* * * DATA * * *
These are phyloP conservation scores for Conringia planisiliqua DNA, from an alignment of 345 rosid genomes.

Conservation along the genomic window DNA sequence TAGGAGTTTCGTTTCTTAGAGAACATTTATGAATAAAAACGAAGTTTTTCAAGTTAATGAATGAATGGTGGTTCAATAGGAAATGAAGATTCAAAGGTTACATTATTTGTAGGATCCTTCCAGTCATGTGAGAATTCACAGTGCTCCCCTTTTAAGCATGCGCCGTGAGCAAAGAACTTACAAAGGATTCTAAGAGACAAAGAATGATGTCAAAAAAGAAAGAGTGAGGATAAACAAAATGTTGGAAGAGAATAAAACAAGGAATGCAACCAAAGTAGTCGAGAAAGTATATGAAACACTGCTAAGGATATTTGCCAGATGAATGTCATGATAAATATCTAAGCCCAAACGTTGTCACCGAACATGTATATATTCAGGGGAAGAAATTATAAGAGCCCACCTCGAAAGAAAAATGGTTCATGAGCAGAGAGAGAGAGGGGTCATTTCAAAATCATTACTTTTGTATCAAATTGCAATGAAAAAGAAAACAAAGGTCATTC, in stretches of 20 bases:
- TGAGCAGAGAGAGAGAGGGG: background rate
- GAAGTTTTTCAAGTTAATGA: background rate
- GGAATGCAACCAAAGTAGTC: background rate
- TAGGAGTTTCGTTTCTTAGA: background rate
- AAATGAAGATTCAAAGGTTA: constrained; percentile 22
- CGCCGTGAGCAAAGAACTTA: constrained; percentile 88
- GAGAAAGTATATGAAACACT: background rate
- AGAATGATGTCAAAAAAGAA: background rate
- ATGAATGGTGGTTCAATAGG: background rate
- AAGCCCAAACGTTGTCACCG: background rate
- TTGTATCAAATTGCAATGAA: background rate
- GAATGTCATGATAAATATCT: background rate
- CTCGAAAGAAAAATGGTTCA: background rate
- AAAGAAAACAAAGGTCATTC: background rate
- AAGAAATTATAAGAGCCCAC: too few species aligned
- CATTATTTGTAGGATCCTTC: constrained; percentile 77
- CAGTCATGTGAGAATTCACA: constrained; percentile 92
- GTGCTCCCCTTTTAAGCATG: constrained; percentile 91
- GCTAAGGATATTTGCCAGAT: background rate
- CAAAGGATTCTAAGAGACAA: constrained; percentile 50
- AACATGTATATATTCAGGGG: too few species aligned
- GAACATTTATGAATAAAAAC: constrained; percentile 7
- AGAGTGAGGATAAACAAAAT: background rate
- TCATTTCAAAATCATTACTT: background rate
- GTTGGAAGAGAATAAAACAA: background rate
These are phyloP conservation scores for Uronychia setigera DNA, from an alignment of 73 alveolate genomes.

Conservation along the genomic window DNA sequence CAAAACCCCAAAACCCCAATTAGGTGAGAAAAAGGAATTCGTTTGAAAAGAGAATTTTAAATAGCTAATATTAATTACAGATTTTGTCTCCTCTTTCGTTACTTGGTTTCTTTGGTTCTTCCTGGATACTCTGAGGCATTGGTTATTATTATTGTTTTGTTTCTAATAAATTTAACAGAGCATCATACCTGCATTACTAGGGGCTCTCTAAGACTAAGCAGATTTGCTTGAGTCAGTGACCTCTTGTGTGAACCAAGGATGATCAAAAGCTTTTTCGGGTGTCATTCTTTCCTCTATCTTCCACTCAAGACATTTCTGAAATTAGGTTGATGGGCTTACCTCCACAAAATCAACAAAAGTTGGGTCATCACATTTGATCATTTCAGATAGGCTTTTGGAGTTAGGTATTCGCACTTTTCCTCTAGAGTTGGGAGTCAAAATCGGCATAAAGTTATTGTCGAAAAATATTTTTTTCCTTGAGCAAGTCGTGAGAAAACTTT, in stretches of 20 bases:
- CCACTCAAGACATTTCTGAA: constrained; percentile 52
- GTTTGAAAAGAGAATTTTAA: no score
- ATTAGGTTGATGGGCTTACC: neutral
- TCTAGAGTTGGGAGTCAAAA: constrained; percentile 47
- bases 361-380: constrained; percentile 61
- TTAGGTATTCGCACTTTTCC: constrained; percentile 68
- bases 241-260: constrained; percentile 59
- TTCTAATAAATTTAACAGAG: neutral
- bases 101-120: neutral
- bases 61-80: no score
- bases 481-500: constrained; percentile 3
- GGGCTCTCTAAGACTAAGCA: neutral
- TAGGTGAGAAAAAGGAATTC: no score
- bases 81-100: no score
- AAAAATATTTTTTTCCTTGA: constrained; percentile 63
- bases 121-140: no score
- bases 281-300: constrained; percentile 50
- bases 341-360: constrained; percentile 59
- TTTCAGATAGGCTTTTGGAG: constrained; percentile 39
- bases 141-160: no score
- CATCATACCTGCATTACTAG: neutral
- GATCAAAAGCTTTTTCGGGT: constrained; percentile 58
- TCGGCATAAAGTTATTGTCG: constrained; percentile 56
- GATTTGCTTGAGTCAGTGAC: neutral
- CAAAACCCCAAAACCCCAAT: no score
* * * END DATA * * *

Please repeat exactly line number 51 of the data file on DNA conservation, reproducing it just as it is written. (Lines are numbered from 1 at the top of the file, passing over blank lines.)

- GATCAAAAGCTTTTTCGGGT: constrained; percentile 58